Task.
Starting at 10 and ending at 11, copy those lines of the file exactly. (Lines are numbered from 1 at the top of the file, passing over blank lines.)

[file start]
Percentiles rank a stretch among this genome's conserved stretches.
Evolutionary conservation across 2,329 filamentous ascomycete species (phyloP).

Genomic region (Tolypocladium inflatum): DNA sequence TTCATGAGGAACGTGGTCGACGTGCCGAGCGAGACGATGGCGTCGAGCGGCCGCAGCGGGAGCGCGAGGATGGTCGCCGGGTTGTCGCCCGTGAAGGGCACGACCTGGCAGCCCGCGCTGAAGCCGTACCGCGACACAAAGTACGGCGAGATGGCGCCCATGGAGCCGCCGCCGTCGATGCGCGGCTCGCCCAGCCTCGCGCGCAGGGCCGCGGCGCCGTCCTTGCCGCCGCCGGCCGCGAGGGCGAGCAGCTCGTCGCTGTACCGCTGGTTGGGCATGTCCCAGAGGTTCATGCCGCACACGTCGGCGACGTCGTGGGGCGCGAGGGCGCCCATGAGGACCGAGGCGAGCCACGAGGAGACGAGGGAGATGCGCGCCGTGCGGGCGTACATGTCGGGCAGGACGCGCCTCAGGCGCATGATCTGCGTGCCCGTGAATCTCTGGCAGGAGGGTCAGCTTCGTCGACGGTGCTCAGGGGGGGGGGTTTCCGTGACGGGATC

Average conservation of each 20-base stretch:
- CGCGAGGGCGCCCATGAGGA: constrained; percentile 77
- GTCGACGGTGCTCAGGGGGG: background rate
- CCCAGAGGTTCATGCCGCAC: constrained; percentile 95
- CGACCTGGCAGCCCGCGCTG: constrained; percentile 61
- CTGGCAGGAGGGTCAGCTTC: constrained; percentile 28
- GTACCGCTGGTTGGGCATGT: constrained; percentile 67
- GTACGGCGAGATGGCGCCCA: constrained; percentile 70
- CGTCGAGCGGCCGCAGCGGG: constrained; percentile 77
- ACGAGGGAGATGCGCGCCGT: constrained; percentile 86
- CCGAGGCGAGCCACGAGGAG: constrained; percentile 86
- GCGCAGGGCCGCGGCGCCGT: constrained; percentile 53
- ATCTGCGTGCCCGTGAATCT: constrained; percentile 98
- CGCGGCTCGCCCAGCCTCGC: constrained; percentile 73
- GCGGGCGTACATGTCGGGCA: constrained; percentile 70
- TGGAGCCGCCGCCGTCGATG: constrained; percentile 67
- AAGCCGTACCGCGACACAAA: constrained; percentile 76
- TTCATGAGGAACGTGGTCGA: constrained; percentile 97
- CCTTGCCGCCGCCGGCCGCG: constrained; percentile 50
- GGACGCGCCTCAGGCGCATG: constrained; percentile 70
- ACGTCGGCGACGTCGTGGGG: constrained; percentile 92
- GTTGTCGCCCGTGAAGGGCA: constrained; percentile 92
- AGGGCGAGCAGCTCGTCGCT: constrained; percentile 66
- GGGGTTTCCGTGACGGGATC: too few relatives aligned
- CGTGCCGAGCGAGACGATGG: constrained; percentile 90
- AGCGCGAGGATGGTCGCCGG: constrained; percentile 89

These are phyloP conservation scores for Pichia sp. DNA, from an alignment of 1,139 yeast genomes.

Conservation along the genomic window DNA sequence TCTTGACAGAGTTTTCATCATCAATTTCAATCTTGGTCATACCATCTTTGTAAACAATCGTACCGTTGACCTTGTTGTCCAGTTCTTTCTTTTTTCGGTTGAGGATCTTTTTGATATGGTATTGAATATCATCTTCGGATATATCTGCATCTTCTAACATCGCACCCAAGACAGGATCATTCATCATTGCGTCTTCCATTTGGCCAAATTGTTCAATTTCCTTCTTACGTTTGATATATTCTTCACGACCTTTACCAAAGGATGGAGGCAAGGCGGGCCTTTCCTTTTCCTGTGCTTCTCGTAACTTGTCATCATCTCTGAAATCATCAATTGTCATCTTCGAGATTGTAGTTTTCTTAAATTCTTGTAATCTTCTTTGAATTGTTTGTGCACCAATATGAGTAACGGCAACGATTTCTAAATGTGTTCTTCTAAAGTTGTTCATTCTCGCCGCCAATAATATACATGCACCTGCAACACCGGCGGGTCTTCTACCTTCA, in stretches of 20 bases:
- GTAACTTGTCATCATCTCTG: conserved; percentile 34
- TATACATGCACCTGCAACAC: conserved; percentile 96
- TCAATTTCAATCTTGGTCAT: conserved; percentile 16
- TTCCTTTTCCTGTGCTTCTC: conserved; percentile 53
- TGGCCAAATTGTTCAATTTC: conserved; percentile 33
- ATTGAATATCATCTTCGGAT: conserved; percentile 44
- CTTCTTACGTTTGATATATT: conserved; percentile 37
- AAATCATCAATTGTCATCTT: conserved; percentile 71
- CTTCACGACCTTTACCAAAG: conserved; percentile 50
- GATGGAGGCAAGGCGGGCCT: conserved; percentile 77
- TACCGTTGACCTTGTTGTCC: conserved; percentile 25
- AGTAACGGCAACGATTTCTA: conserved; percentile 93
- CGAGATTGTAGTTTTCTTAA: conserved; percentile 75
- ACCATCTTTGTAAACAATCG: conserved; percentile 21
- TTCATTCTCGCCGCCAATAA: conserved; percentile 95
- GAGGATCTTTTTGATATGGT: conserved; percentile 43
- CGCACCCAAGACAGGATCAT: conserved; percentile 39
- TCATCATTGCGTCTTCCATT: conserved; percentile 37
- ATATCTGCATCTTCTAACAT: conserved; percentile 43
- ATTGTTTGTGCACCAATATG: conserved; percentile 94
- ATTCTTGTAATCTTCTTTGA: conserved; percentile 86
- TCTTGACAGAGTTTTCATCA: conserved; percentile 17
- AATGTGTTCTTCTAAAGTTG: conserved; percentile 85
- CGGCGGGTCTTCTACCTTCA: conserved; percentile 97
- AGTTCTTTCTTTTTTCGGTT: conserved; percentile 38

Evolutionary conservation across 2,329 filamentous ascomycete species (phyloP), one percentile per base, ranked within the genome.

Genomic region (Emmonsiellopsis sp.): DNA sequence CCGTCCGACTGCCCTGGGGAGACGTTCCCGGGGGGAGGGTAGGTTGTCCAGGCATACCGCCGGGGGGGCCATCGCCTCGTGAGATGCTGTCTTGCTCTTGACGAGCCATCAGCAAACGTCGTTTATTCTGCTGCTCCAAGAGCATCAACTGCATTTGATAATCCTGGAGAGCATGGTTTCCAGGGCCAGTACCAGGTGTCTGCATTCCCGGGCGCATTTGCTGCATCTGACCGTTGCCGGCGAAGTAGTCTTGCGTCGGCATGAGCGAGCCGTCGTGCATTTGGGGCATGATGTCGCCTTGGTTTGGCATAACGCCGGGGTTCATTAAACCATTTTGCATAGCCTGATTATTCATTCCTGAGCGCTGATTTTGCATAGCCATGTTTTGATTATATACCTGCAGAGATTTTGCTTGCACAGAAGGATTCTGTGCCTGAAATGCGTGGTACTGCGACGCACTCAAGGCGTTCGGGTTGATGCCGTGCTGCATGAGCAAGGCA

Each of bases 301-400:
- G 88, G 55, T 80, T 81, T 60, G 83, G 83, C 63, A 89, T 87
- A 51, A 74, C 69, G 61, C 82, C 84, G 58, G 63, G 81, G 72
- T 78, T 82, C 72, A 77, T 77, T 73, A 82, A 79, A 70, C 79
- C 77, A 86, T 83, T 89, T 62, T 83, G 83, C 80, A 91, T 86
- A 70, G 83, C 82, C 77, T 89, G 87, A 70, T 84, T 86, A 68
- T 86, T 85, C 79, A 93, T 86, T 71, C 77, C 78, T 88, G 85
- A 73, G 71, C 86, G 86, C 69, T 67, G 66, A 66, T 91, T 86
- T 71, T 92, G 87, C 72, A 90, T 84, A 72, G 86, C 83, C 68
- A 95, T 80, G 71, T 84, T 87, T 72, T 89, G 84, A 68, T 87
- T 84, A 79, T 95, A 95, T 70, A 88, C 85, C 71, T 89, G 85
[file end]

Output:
- GTACCGCTGGTTGGGCATGT: constrained; percentile 67
- GTACGGCGAGATGGCGCCCA: constrained; percentile 70